Up bright and early this morning as we boarded our tour bus and headed out into the countryside to the Cu Chi Tunnels, which are a series of tunnels used by the Vietnames during the war to live,sleep and fight in and also to trap American soldiers. With Joey, our tour guide, filling us in with a little background about Vietnamese culture it was nice to see a different side of Vietnam other than the hustle and bustle of the city.
The first stop, which we had no prior knowledge about, was Handicapped Handicrafts, a working museum in which victims of Agent Orange manufacture a range of furniture. After a brief wander round and the staff trying to force us into buying stuff for stupidly extrortionate prices, we were quite disconcerted when they were reluctant to answer how much the handicapped people actually got from the proceeds of the sale.
After arriving at the tunnels, we were then given the opportunity to climb in and see for ourselves. They were remarkably well camouflaged and after the first few members of our group emerged after around 10 minutes, despite the distance between the two opening being very small, we decided against going in, especially when the remaining members were quick to point out the bats which had flown at their faces in the photographs that they had taken whilst underground! We were then taken past waxwork models of them making homemade bombs and suchlike, before we were introduced to the various traps which they also used. These traps looked extremely frightening and Joey explained that they were originally used to catch deadly animals such as tigers!
the opportunity then came to shoot some of the weapons used by both sides during the war. Me and sarah stepped up, the other two settling for a more sedate ice cream, and opted for the AK47. It was only after my hearing gradually began to come back and the pain in my arm began to subside that an ex-soldier from Israel who was part of our tour, alarmingly informed me that the way I had been shown to hold my gun could have dislocated my shoulder-Brilliant!!
the next stop showed us getting tricked into entering one of the tunnels, after our tour guide had convinced us that they were large enough to walk through and were well lit. too late to realise, we were soon in the army SAS position wriggling along the floor in the pitch blck and boiling heat for around 10 minutes with absolutely no idea which turning we were supposed to take. So So scary- to think thety managed to cook, live sleep and fight in these tunnels, it must have been absolutely awful!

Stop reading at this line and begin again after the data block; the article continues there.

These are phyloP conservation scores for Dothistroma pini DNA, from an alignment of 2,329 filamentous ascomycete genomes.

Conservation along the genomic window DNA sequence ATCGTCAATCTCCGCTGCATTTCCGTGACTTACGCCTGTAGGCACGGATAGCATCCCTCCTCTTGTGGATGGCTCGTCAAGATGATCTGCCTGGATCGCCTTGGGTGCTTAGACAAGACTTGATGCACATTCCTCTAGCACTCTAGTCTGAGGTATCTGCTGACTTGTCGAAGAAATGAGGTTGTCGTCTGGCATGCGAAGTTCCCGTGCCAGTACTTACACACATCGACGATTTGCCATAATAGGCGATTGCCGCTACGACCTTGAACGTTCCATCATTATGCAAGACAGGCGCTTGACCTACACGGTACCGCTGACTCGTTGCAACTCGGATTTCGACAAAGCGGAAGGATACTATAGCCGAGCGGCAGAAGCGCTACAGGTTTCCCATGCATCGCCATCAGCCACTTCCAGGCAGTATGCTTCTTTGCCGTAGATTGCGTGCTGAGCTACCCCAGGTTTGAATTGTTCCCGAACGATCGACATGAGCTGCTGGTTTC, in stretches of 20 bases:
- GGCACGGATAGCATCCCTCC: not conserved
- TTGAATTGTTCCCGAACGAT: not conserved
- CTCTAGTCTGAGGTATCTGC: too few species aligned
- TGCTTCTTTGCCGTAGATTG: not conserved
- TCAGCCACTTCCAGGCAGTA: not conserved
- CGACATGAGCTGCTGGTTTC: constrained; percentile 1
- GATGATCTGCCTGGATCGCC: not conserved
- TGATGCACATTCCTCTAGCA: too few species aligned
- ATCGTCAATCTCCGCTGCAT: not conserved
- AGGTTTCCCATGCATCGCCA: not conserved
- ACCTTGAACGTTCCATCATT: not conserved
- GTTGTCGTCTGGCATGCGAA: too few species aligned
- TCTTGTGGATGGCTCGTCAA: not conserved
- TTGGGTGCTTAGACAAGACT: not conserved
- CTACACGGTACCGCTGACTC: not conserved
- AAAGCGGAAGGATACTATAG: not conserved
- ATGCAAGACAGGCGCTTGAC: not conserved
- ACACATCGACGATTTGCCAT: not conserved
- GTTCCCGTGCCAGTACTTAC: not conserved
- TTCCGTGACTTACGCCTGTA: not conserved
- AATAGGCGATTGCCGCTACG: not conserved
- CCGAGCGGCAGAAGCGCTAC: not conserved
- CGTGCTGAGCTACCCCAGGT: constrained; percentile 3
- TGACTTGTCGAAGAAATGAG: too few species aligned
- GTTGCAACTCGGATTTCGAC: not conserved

the bus ride back home provided yet another opportunity to meet yet another boy from Leeds uni-small world and 2 very strange Australian boys who had been taking our pictures all the wya round-very wierd!
Having had enough of the pollution and dirtiness of HCMC we decided that we would catch the infamous reunification Express that night upto a coastal area. However as it was the Vietnamese new Year or Tet, we were forced to take a sleeper bus, as our only option! After filling time until our 8pm departure, we decided to head to a local beauty salon for manicure, pedicure and facial, all of which came to around $5! Slightly worryingly though we found out that all of the products they had used had whitening agent in them, and we prayed we wouldn't lose what little tan we had left!
The bus arrived and we found that instead of seats it had bunk beds arranged in three rows, running the length of the coach, much to our shock which eventually gave way to hysterical laughter-really must be seen to be believed.
the laughs soon faded however, as we drove at breakneck speed, with recurrent close scrapes and honking of horns, literally being bounced out of our beds on numerous occassions! After 10 exhausting and hair raising hours, we arrived at the pretty coastal area of Nha Trang.